The Internet was supposed to be the great equalizer, a source for people to be creative, and as Canada starts to finally get more multimedia online thanks to Netflix and other sources, we get squeezed by the major ISP’s for using the Internet more. If you think you pay lots for the Internet today, imagine how it will be in five years when we go back to models seen in the past that limited Internet use.
Remember paying for Internet by the hour? Well, soon you’ll be paying by the gigabyte, and even worse, unlike time, you’ll never really have a perfect understanding of how many gigabytes you’ve used until after you’ve watched that YouTube video, or after you’ve played Farmville for a few hours. And of course, because you went over your allotted bandwidth, you now have to pay extra.
As technology became cheaper, and government incentives to cable companies went up, shouldn’t our Internet prices have gone down? And now, in a world where everything is costing more, and the Internet can help continue to make Canadian businesses competitive, become a source of education and entertainment for millions, Bell and Rogers want to make more money, crying that they need to charge more because we are all using more. The amusing part is that their costs have come down, and they get millions of dollars from the Government to put cable in the ground. It costs them only a few cents to deliver a gigabyte of bandwidth to your house, but they want to charge you $50 for the first 25GB and then around a dollar for each gigabyte above that.
An hour of Netflix can use as much as 1GB of bandwidth. An hour of YouTube can use as much as 0.5GB of bandwidth. These might not seem so bad, but the adoption rate on these video heavy services is only going to go up. There are places around the world delivering high definition videos to their patrons every single day, something that would have a Canadian Internet user reaching into his/her wallet to pay overage charges after just three or four days.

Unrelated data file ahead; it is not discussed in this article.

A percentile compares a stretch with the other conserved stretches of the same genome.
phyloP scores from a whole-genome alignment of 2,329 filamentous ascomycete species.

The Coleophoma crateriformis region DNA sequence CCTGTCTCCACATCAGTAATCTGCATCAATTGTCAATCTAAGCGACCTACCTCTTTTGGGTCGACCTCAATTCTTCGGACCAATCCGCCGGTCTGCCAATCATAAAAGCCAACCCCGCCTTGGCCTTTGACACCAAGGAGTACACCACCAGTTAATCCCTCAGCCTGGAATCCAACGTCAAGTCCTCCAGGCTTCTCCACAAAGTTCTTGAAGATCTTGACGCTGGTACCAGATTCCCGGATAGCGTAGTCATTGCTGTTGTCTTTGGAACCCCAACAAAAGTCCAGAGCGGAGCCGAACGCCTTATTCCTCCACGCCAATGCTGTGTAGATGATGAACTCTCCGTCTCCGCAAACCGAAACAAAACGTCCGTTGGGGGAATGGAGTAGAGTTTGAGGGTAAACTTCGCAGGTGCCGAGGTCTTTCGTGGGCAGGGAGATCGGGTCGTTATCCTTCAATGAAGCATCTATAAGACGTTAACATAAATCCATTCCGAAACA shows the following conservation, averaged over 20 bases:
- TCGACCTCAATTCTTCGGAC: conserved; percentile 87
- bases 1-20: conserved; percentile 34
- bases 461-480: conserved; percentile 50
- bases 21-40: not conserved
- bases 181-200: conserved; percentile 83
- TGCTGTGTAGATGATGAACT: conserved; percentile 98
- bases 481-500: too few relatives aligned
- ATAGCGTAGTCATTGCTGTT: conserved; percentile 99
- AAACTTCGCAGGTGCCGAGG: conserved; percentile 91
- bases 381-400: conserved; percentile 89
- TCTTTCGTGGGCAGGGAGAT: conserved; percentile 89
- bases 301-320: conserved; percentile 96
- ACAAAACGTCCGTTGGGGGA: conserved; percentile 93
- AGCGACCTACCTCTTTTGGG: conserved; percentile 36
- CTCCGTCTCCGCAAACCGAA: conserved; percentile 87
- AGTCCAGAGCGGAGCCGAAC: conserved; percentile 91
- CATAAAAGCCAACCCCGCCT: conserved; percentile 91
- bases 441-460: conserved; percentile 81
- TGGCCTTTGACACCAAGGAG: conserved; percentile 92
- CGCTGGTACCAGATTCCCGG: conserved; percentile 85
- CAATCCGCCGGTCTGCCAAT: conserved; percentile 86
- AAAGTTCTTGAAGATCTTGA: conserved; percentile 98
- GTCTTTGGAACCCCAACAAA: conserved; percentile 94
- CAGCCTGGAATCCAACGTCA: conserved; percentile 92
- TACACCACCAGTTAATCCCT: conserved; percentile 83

What can you do? Speak up! Check out OpenMedia.ca and voice your concerns. Don’t think that just because it doesn’t effect you right now that it won’t later. Once this is in place, they can continue to lower the bar to the point where your home Internet connection and your cell phone Internet connection might have the same bandwidth and overage costs. Imagine paying $50 to be able to watch three movies in a month on Netflix?
Don’t think it will effect your ISP? Think again! Even TekSavvy, long known as a great ISP has had to bow down and add their own usage based billing because they use Bell’s telecommunication lines.
I’ve heard people say that if the prices are reasonable, then they don’t mind paying extra. I was one of these people, until I realized that once their foot is in the door, and they get a taste for blood (the extra revenue) then they’ll never stop. They’ll do what they always have in a market where there is no true competition, they’ll bleed us all dry.
Please take the time to spread this information to your family, friends, and co-workers. There is only a small window of opportunity to get this CRTC bill changed and then it will be a much harder, uphill battle. It only takes a small amount of vision to see how potentially horrible this could be. I’ve already e-mailed my MP, signed every petition I can find, and took the time to research the issue, inform myself, and write this post.
3 responses to “Canadian Internet Issue: Usage Based Billing”
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